By now, you would have probably heard the news buzzing around surrounding the potential buyout for M1 takeover with two of its largest shareholder Keppel T&T which owns 19.3% and SPH which owns 13.5% dealing with a potential buyer on the cards.
There’s not much details on the news that have been shared and I can understand why investors are eager to follow up on the story given that this feels like dejavu all over again. In early last year, the 3 big shareholders, namely Axiata, Keppel T&T and SPH went through a similar strategy review when the shares were trading back then around $2.15. Unfortunately, the deal seems to be off and from the way I read the deal, it seems that Axiata has not agreed to the selling while the latter two has preference over divesting their non-core assets.
In a similar statement made by Axiata yesterday (original script below), it appears that Keppel and SPH decide to proceed ahead with the review given that a successful deal with the two would mean that the acquirer would own a shareholding of above 30%, which would trigger a mandatory GO deal.
Axiata’s Original Statement Issuance (25th Sep 2018)
Axiata Group Bhd (“Axiata” or “the Group”) refers to the announcements made today by Keppel Corporation Ltd (KCL) and Singapore Press Holdings Ltd (SPH) to the Singapore Exchange on their joint consideration of a possible transaction involving M1 Limited (“M1″).
Axiata had on 17 March 2017 and 18 July 2017 previously announced publicly that it was undertaking a strategic review of its stake in M1 jointly with KCL and SPH. Post the said strategic review, Axiata has deliberated with both companies where we made our position clear regarding any corporate action.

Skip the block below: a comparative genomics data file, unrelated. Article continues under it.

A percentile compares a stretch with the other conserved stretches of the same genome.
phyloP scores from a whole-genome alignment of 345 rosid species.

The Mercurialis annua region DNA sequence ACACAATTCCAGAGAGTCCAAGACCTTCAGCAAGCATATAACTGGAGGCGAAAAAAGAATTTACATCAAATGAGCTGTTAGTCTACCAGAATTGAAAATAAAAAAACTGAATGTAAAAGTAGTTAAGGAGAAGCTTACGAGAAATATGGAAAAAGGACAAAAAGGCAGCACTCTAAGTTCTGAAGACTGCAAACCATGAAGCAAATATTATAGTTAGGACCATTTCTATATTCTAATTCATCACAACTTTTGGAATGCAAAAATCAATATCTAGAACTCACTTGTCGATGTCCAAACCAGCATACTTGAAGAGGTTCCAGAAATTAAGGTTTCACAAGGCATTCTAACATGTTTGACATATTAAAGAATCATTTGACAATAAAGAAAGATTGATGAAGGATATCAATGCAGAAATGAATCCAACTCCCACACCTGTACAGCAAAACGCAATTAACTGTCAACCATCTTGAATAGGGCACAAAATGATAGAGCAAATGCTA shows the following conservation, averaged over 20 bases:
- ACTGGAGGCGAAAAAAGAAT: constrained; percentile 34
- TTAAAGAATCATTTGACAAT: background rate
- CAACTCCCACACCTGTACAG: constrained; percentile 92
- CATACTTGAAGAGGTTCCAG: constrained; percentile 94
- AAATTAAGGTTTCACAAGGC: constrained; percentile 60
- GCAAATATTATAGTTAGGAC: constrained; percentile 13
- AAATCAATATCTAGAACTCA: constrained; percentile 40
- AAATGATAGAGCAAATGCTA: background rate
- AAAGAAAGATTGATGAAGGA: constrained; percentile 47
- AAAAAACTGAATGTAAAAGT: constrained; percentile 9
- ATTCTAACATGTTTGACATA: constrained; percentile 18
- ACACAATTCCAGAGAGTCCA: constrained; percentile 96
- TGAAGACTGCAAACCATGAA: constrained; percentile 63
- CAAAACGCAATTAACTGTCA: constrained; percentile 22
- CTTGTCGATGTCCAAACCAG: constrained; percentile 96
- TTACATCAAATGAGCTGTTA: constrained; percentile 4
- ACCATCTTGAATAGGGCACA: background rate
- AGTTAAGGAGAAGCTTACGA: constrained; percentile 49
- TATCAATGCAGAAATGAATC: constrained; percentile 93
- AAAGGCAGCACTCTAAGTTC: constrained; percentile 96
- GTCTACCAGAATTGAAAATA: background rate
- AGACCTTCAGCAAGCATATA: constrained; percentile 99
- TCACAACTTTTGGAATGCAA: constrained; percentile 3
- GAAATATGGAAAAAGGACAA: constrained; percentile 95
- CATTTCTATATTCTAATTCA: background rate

The announcements today by KCL and SPH, as we understand it, may reflect developments from the 2017 strategic review and post discussion, which now has resulted in Axiata not being an active participant in the new corporate exercise.
Axiata will consider all appropriate and viable options that will enhance our own shareholders’ value depending on the official proposal to be made by KCL and SPH.
What is the term of a mandatory GO in Singapore?
The threshold for triggering a mandatory GO for a listed company in Singapore is when a person acquires shares resulting in him or his parties owning 30% or more of the listed company’s voting rights.
The offer price to the rest of the shareholder must be at least the highest price paid by the acquirer during the offer period or if after the offer period, then the acquirer must increase the offer price to the price paid by the acquirer.
The minimum acceptance condition must be approved by at least 75% of the rest of the shareholders based on their voting shares. This is the reason why Axiata plays such an important role here because it owns 28.7% of M1 and my understanding is the deal could be off if Axiata backed off from the strategic review once again. This is the problem when you have so many different parties as part of your big shareholders.
For M1 to continue to remain listed on the market, it must at least retain 10% or more of their voting shares to be held by the public.
What does it means for you (investors)?
This could go down to be quite tricky for minority shareholders.
It appears that to me Keppel T&T is interested to buy up the stakes of SPH and they would make a GO for the rest of the shareholders.
Either that scenario will happen or Keppel and SPH are trying to divest their shares in M1 as they have previously said they wanted to focus on their core areas. For Axiata however, the shareholding in M1 seems to be key to them given it gives them recurring income as part of the associates and from the reports I read, it appears that they are valuing M1 at the valuation of $2/share in their books.
Hence, I believe this is a key critical price for the deal should it go through.
Thanks for reading.
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